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Halls of Montezuma is a card-driven wargame covering the Mexican-American war and was designed by the team of Fox & Welker, who also did Thirty Years War, also by GMT.
Among the components are many unique counters, a non-mounted map, two player aids with many resolution tables, and a turn track card that has a the turn adjustment summaries and some off-map counter boxes.
Mike: I admit to being a GMT fan, and I was not disappointed when I received my p500 copy a couple years ago and greedily went through the contents. I must say that I love the map. It is one of my favorite maps. It is unfortunate that the colors don’t always match so well with the counters, but the overlay on the period map was a superb idea. The portraits of the generals involved also gave it some extra flair.
James: Both artistically and functionally it is one of my favorite game maps. It has the balance just right to give good strategic and tactical decisions. It has good range of terrain possibilities including jungle, rivers, ports, and some off-map movement.
Mike:For the most part, I like the counters as well. There are a whole set, however, that I don’t get. Like, why do I need a counter for the Bear Flag event when it is a one-off play? There are a whole mess of these things we never have used. Also, the counter stating ‘No replacements’/’Replacements taken’ was not well thought out... when I see No replacements, my first thought is that I cannot take replacements, when it actually means I have not yet taken replacements. Yipes.
James: It's those wording problems and some typos that caused me some confusion. That doesn't take much though, Mike will tell you that.
Mike: The rules as written had quite a few ambiguities and some tough wording. They never kept us from playing, but the living rules sure cleared up a lot for us, to the point that we think we are doing everything correctly, anyway.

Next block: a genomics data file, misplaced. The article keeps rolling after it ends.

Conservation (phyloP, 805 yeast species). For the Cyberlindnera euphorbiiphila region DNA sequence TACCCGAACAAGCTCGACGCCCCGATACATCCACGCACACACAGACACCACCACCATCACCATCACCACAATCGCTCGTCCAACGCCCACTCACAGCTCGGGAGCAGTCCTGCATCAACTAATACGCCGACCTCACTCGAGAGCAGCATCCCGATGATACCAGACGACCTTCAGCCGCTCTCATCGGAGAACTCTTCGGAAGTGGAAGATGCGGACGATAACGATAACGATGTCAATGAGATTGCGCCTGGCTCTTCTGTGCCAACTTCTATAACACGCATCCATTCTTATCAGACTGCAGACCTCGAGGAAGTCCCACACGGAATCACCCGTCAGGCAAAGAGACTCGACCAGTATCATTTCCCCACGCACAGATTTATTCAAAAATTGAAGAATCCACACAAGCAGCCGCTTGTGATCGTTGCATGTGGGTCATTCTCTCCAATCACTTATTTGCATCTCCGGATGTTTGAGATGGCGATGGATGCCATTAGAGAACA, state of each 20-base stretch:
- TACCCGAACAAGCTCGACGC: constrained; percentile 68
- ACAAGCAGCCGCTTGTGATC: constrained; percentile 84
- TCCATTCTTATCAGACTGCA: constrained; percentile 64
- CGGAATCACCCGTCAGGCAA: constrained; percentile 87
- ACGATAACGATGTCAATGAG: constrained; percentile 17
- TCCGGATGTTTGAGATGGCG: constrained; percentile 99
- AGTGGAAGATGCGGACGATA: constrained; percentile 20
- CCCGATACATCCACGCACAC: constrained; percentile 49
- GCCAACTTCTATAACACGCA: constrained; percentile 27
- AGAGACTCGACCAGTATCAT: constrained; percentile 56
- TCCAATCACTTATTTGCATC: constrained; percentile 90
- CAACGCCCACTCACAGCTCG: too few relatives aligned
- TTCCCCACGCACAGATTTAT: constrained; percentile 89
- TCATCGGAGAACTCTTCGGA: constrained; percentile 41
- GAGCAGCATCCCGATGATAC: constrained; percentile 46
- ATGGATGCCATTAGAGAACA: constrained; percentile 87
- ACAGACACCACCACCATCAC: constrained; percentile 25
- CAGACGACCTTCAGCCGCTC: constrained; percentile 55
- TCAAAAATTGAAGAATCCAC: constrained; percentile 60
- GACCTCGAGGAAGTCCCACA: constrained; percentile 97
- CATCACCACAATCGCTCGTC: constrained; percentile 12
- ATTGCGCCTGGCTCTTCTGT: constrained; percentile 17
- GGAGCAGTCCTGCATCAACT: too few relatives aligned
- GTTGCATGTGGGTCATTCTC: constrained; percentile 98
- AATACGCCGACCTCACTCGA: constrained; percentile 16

James: The living rules were superb, still some naming issues for me, but still a big improvement. I really liked how the clarifications were highlighted in red. This made it much easier. When you get into it you see how rules light this game actually is. It's pretty easy to get into.
This is a game about breaking or maintaining the Mexican will to continue the fight, similar to the mechanism in For the People from AH/GMT.
James: I've not played For the People, but I've really enjoyed most of the card based GMT games I've played so far. It's probably my favorite despite preferring the shorter time length and simplicity of Washington's War. I really love how this game changes and evolves. It feels like a campaign game, with each turn being like a fresh game, with new challenges and new considerations.
Mike: This political will (PW) seems to me a lot more volatile than For the People, however: a couple bad battles and an extra revolting region or two and you are balancing the fine edge of chaos. The game has a nice mechanism to entice the US to declare war to get better troops and mobility, but it must manage how much PW it’s willing to give. The Americans need to be aggressive, because they don’t have so many turns to complete their goal, and the game can end quite early with a high ‘game end’ roll. The Mexicans are really strapped for good leaders, and I’ve perhaps relied on Santa Anna a bit too much at times, but he’s saved my bacon on numerous occasions.
James: Like any good game there are multiple ways to score points, but my favorite is just building up a big army or two and smacking some ass. No wait, it's the spreading of revolts bringing about the collapse of the Mexican government.
Mike: The raids are also a good way to grab some PW points; I think I first saw these in Wilderness War (also GMT). It certainly gives the Mexicans something to do if they are stuck with low cards, have used their replacements, and are otherwise at a loss for what to do.
There are some unique movement mechanics in this game.
Mike: I actually like it quite a bit. You need to activate a general with the play of a card of high enough number, and then draw an action card to determine the number of movement points. This leads to some real variety and uncertainty, as even a two-space march can be thwarted by heat or too many enticing señoritas.
James: I really enjoy this movement mechanic, it really highlights the chaotic and harsh nature of the natural environment as well as the ad hoc nature of the forces on both sides. A good card, or a bad one can leave you re-thinking your movement. That battle is suddenly out of reach, or suddenly within your range without a horrific penalty. Somehow, because this is a GMT game and you are tuning over cards it seems more classy than roll-and-move.